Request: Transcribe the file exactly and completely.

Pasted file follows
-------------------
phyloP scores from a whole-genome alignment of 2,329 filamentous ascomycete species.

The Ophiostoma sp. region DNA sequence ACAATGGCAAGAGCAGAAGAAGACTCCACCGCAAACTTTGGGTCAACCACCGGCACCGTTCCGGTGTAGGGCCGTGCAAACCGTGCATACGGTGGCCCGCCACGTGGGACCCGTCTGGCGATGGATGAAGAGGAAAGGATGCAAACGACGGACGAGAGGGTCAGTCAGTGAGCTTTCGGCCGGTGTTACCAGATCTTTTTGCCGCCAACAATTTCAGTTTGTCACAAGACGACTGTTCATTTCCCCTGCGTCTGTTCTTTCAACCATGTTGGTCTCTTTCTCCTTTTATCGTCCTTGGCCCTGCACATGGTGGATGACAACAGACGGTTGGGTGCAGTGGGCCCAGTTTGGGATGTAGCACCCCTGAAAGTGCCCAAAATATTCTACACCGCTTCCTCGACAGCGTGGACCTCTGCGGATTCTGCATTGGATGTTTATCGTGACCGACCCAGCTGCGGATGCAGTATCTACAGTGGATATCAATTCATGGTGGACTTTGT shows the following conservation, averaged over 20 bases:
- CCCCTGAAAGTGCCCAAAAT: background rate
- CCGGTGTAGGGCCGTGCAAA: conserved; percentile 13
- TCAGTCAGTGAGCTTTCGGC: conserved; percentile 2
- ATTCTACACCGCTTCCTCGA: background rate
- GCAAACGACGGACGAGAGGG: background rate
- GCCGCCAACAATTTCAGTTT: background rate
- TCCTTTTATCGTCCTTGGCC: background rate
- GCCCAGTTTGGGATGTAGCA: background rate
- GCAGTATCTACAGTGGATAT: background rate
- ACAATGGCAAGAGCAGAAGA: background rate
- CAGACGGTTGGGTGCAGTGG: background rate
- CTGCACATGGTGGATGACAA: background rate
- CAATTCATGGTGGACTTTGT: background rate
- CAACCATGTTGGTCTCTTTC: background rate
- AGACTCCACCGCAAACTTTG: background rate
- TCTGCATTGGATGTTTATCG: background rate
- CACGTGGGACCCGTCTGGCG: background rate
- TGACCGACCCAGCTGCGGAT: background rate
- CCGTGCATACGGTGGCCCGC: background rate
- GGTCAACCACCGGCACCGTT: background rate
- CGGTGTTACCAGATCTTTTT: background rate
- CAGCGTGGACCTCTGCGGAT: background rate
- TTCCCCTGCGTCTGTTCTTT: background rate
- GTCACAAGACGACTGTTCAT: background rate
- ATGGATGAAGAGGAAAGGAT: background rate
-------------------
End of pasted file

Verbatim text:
phyloP scores from a whole-genome alignment of 2,329 filamentous ascomycete species.

The Ophiostoma sp. region DNA sequence ACAATGGCAAGAGCAGAAGAAGACTCCACCGCAAACTTTGGGTCAACCACCGGCACCGTTCCGGTGTAGGGCCGTGCAAACCGTGCATACGGTGGCCCGCCACGTGGGACCCGTCTGGCGATGGATGAAGAGGAAAGGATGCAAACGACGGACGAGAGGGTCAGTCAGTGAGCTTTCGGCCGGTGTTACCAGATCTTTTTGCCGCCAACAATTTCAGTTTGTCACAAGACGACTGTTCATTTCCCCTGCGTCTGTTCTTTCAACCATGTTGGTCTCTTTCTCCTTTTATCGTCCTTGGCCCTGCACATGGTGGATGACAACAGACGGTTGGGTGCAGTGGGCCCAGTTTGGGATGTAGCACCCCTGAAAGTGCCCAAAATATTCTACACCGCTTCCTCGACAGCGTGGACCTCTGCGGATTCTGCATTGGATGTTTATCGTGACCGACCCAGCTGCGGATGCAGTATCTACAGTGGATATCAATTCATGGTGGACTTTGT shows the following conservation, averaged over 20 bases:
- CCCCTGAAAGTGCCCAAAAT: background rate
- CCGGTGTAGGGCCGTGCAAA: conserved; percentile 13
- TCAGTCAGTGAGCTTTCGGC: conserved; percentile 2
- ATTCTACACCGCTTCCTCGA: background rate
- GCAAACGACGGACGAGAGGG: background rate
- GCCGCCAACAATTTCAGTTT: background rate
- TCCTTTTATCGTCCTTGGCC: background rate
- GCCCAGTTTGGGATGTAGCA: background rate
- GCAGTATCTACAGTGGATAT: background rate
- ACAATGGCAAGAGCAGAAGA: background rate
- CAGACGGTTGGGTGCAGTGG: background rate
- CTGCACATGGTGGATGACAA: background rate
- CAATTCATGGTGGACTTTGT: background rate
- CAACCATGTTGGTCTCTTTC: background rate
- AGACTCCACCGCAAACTTTG: background rate
- TCTGCATTGGATGTTTATCG: background rate
- CACGTGGGACCCGTCTGGCG: background rate
- TGACCGACCCAGCTGCGGAT: background rate
- CCGTGCATACGGTGGCCCGC: background rate
- GGTCAACCACCGGCACCGTT: background rate
- CGGTGTTACCAGATCTTTTT: background rate
- CAGCGTGGACCTCTGCGGAT: background rate
- TTCCCCTGCGTCTGTTCTTT: background rate
- GTCACAAGACGACTGTTCAT: background rate
- ATGGATGAAGAGGAAAGGAT: background rate